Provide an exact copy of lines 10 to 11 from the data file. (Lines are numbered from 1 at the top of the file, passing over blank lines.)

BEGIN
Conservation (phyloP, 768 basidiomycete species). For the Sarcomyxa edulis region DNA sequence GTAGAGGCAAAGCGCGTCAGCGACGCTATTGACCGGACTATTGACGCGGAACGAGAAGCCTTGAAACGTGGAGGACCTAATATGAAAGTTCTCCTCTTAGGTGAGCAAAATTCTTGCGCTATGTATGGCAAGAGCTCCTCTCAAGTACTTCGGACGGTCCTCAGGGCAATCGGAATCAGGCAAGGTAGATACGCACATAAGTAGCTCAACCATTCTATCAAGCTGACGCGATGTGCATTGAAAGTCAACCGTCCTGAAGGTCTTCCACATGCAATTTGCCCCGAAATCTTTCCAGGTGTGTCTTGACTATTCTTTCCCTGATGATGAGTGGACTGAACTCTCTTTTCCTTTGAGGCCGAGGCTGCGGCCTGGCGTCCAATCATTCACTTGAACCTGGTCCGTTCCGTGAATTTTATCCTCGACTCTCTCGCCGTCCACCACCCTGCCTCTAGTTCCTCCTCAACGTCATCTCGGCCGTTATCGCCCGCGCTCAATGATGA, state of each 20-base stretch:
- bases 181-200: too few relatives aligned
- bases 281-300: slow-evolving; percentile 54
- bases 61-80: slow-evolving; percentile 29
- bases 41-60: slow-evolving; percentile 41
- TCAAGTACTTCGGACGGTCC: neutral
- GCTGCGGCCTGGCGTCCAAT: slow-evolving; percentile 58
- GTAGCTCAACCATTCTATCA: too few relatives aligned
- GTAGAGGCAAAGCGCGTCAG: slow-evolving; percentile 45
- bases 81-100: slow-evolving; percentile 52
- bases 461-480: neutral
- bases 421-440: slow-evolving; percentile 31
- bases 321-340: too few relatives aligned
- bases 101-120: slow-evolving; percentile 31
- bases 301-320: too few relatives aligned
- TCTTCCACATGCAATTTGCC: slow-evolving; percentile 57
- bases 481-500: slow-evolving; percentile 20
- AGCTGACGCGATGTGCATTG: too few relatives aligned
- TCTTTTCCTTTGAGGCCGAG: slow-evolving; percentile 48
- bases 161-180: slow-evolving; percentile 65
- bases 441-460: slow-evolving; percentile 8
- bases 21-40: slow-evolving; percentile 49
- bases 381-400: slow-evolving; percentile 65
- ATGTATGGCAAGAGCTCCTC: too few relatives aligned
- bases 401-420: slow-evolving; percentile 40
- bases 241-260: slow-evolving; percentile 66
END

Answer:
- bases 81-100: slow-evolving; percentile 52
- bases 461-480: neutral